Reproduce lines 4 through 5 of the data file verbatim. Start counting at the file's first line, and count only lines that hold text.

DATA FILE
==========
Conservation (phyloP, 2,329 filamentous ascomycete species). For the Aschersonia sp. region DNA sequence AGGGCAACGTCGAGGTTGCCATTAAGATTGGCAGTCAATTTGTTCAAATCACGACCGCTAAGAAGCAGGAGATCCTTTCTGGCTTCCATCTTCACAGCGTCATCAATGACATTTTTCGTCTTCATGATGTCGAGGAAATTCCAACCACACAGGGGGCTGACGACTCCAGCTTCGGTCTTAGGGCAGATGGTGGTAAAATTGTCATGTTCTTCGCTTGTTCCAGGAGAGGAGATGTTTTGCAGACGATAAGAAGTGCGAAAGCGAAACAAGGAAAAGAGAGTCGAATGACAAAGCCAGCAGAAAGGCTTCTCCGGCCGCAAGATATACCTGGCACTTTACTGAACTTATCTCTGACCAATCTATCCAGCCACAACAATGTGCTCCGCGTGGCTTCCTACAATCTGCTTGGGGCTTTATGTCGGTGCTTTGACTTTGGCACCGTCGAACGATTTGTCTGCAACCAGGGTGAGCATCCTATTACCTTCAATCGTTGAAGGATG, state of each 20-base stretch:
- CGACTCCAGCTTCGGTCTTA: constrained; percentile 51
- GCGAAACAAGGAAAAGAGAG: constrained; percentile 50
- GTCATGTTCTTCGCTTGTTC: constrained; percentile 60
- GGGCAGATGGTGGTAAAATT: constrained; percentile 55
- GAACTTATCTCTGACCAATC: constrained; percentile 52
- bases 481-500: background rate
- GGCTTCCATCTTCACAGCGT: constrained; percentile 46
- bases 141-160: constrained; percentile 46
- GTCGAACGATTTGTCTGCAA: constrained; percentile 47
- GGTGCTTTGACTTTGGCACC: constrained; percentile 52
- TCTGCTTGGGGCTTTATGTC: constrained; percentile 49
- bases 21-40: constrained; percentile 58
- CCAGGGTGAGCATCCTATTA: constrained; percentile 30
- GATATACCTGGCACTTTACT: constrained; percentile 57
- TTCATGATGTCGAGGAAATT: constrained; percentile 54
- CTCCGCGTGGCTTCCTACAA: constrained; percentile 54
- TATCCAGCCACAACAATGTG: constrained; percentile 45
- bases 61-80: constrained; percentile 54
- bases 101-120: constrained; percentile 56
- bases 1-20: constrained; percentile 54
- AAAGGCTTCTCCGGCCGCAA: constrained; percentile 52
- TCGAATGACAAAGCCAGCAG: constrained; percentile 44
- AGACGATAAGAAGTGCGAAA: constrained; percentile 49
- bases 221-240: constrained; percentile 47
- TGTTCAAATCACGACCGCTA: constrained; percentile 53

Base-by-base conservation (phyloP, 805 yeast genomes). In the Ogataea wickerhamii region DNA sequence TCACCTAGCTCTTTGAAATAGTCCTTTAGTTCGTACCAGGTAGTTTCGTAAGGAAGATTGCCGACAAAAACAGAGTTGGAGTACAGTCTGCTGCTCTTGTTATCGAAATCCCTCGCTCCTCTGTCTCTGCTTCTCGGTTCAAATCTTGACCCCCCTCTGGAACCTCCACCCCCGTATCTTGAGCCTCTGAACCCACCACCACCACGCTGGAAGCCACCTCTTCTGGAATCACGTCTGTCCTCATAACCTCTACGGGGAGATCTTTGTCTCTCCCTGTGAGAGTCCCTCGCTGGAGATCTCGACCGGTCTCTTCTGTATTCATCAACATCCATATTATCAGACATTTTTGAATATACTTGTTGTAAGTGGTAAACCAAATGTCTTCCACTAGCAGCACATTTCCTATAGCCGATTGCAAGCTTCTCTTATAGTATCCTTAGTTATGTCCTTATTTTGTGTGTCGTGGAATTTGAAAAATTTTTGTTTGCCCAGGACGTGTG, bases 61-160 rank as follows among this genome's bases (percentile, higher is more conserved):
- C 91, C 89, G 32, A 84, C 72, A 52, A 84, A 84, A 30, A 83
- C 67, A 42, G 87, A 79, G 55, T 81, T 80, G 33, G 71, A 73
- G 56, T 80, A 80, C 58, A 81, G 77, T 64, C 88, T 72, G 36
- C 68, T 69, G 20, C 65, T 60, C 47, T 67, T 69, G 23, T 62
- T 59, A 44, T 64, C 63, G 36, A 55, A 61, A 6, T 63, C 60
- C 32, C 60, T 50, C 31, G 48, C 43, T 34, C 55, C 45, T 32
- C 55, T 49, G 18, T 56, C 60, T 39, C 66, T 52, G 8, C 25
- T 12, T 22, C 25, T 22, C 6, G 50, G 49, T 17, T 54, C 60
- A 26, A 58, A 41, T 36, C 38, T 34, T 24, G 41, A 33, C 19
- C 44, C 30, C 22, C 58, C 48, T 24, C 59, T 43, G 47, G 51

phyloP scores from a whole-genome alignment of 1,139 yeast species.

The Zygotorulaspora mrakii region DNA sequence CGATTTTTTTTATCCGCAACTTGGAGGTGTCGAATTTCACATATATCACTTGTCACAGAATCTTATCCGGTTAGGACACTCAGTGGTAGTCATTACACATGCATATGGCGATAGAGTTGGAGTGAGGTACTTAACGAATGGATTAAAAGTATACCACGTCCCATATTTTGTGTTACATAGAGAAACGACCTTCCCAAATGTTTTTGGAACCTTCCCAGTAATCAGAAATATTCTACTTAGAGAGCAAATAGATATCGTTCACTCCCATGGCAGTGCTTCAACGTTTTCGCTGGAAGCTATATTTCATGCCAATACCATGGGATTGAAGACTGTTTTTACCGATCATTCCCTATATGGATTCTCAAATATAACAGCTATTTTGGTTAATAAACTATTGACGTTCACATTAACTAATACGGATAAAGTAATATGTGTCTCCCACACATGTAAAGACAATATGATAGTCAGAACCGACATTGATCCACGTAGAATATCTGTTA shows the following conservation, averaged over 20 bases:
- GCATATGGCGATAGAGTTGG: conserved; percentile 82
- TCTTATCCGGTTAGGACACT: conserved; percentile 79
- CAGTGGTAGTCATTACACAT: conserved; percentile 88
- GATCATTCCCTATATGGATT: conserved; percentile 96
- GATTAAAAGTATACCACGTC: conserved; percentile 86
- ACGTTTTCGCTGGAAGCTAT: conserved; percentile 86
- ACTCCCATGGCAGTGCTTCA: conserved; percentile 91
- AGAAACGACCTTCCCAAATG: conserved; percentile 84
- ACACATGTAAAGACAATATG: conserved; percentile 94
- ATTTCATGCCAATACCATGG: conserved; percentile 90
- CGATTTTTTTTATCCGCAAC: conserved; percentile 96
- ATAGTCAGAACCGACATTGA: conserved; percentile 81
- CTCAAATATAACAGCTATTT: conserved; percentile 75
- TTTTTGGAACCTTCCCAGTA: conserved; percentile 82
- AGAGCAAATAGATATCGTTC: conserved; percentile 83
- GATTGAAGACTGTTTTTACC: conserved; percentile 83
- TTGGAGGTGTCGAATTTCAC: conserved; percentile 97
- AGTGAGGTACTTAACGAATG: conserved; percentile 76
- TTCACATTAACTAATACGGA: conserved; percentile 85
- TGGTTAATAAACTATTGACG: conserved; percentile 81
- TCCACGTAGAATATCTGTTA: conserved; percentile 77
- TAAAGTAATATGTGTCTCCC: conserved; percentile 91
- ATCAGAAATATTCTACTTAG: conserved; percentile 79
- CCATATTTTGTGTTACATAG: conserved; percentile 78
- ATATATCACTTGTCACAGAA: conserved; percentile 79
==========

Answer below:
- GTCATGTTCTTCGCTTGTTC: constrained; percentile 60
- GGGCAGATGGTGGTAAAATT: constrained; percentile 55